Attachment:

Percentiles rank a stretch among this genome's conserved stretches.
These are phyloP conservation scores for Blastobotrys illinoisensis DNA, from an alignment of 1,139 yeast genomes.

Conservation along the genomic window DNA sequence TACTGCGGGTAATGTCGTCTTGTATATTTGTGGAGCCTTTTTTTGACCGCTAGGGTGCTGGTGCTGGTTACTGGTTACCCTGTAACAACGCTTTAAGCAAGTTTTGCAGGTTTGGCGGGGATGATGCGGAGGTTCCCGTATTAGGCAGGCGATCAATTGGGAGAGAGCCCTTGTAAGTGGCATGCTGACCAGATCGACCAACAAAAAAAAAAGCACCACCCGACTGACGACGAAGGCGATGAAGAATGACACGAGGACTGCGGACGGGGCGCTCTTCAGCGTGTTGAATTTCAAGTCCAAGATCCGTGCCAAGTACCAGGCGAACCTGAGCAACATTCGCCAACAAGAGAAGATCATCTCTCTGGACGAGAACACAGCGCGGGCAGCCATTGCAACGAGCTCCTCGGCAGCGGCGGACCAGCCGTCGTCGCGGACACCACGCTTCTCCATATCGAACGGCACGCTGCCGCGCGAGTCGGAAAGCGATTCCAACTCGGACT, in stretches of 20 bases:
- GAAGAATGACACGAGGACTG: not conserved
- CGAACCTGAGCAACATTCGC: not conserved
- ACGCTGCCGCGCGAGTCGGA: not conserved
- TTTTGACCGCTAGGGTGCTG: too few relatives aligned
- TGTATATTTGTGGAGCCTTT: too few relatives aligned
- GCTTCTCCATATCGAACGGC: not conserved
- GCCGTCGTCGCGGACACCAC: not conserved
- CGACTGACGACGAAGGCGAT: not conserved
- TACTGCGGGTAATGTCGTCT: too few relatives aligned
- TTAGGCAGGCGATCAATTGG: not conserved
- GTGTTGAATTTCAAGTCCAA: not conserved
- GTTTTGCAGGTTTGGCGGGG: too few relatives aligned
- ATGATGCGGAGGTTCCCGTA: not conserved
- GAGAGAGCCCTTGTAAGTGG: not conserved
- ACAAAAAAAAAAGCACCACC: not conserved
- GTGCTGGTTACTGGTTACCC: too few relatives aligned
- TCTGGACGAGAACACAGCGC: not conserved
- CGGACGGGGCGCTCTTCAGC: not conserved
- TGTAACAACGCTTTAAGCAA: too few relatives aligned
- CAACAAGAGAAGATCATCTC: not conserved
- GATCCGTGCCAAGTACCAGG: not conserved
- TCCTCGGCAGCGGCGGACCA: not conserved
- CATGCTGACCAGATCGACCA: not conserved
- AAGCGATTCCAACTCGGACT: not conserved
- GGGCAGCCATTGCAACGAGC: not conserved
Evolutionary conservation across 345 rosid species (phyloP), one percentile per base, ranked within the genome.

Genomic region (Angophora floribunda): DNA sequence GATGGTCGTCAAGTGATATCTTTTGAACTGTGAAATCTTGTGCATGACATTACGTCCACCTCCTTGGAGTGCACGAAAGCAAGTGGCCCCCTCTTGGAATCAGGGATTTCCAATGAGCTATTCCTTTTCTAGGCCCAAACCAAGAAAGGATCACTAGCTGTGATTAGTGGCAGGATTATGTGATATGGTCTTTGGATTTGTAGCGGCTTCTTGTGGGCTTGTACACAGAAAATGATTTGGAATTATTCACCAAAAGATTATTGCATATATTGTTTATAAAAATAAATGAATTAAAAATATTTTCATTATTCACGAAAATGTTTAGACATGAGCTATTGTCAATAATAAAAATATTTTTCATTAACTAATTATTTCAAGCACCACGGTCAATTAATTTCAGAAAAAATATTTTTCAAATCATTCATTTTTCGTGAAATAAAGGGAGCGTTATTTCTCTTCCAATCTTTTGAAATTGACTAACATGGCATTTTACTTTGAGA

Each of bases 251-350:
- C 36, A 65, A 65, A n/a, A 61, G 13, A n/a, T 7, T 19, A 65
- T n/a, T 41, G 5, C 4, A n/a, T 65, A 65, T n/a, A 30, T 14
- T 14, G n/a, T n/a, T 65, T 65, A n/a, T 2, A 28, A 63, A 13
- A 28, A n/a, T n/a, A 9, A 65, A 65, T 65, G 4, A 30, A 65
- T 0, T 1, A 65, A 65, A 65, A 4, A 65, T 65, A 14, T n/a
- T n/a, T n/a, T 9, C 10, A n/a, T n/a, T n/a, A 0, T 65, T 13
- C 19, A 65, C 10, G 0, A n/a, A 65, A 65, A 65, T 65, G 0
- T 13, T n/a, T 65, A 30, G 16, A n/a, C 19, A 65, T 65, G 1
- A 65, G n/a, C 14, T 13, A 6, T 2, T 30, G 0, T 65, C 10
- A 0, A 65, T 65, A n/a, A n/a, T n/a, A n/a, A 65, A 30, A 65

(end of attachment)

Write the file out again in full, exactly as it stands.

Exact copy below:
Percentiles rank a stretch among this genome's conserved stretches.
These are phyloP conservation scores for Blastobotrys illinoisensis DNA, from an alignment of 1,139 yeast genomes.

Conservation along the genomic window DNA sequence TACTGCGGGTAATGTCGTCTTGTATATTTGTGGAGCCTTTTTTTGACCGCTAGGGTGCTGGTGCTGGTTACTGGTTACCCTGTAACAACGCTTTAAGCAAGTTTTGCAGGTTTGGCGGGGATGATGCGGAGGTTCCCGTATTAGGCAGGCGATCAATTGGGAGAGAGCCCTTGTAAGTGGCATGCTGACCAGATCGACCAACAAAAAAAAAAGCACCACCCGACTGACGACGAAGGCGATGAAGAATGACACGAGGACTGCGGACGGGGCGCTCTTCAGCGTGTTGAATTTCAAGTCCAAGATCCGTGCCAAGTACCAGGCGAACCTGAGCAACATTCGCCAACAAGAGAAGATCATCTCTCTGGACGAGAACACAGCGCGGGCAGCCATTGCAACGAGCTCCTCGGCAGCGGCGGACCAGCCGTCGTCGCGGACACCACGCTTCTCCATATCGAACGGCACGCTGCCGCGCGAGTCGGAAAGCGATTCCAACTCGGACT, in stretches of 20 bases:
- GAAGAATGACACGAGGACTG: not conserved
- CGAACCTGAGCAACATTCGC: not conserved
- ACGCTGCCGCGCGAGTCGGA: not conserved
- TTTTGACCGCTAGGGTGCTG: too few relatives aligned
- TGTATATTTGTGGAGCCTTT: too few relatives aligned
- GCTTCTCCATATCGAACGGC: not conserved
- GCCGTCGTCGCGGACACCAC: not conserved
- CGACTGACGACGAAGGCGAT: not conserved
- TACTGCGGGTAATGTCGTCT: too few relatives aligned
- TTAGGCAGGCGATCAATTGG: not conserved
- GTGTTGAATTTCAAGTCCAA: not conserved
- GTTTTGCAGGTTTGGCGGGG: too few relatives aligned
- ATGATGCGGAGGTTCCCGTA: not conserved
- GAGAGAGCCCTTGTAAGTGG: not conserved
- ACAAAAAAAAAAGCACCACC: not conserved
- GTGCTGGTTACTGGTTACCC: too few relatives aligned
- TCTGGACGAGAACACAGCGC: not conserved
- CGGACGGGGCGCTCTTCAGC: not conserved
- TGTAACAACGCTTTAAGCAA: too few relatives aligned
- CAACAAGAGAAGATCATCTC: not conserved
- GATCCGTGCCAAGTACCAGG: not conserved
- TCCTCGGCAGCGGCGGACCA: not conserved
- CATGCTGACCAGATCGACCA: not conserved
- AAGCGATTCCAACTCGGACT: not conserved
- GGGCAGCCATTGCAACGAGC: not conserved
Evolutionary conservation across 345 rosid species (phyloP), one percentile per base, ranked within the genome.

Genomic region (Angophora floribunda): DNA sequence GATGGTCGTCAAGTGATATCTTTTGAACTGTGAAATCTTGTGCATGACATTACGTCCACCTCCTTGGAGTGCACGAAAGCAAGTGGCCCCCTCTTGGAATCAGGGATTTCCAATGAGCTATTCCTTTTCTAGGCCCAAACCAAGAAAGGATCACTAGCTGTGATTAGTGGCAGGATTATGTGATATGGTCTTTGGATTTGTAGCGGCTTCTTGTGGGCTTGTACACAGAAAATGATTTGGAATTATTCACCAAAAGATTATTGCATATATTGTTTATAAAAATAAATGAATTAAAAATATTTTCATTATTCACGAAAATGTTTAGACATGAGCTATTGTCAATAATAAAAATATTTTTCATTAACTAATTATTTCAAGCACCACGGTCAATTAATTTCAGAAAAAATATTTTTCAAATCATTCATTTTTCGTGAAATAAAGGGAGCGTTATTTCTCTTCCAATCTTTTGAAATTGACTAACATGGCATTTTACTTTGAGA

Each of bases 251-350:
- C 36, A 65, A 65, A n/a, A 61, G 13, A n/a, T 7, T 19, A 65
- T n/a, T 41, G 5, C 4, A n/a, T 65, A 65, T n/a, A 30, T 14
- T 14, G n/a, T n/a, T 65, T 65, A n/a, T 2, A 28, A 63, A 13
- A 28, A n/a, T n/a, A 9, A 65, A 65, T 65, G 4, A 30, A 65
- T 0, T 1, A 65, A 65, A 65, A 4, A 65, T 65, A 14, T n/a
- T n/a, T n/a, T 9, C 10, A n/a, T n/a, T n/a, A 0, T 65, T 13
- C 19, A 65, C 10, G 0, A n/a, A 65, A 65, A 65, T 65, G 0
- T 13, T n/a, T 65, A 30, G 16, A n/a, C 19, A 65, T 65, G 1
- A 65, G n/a, C 14, T 13, A 6, T 2, T 30, G 0, T 65, C 10
- A 0, A 65, T 65, A n/a, A n/a, T n/a, A n/a, A 65, A 30, A 65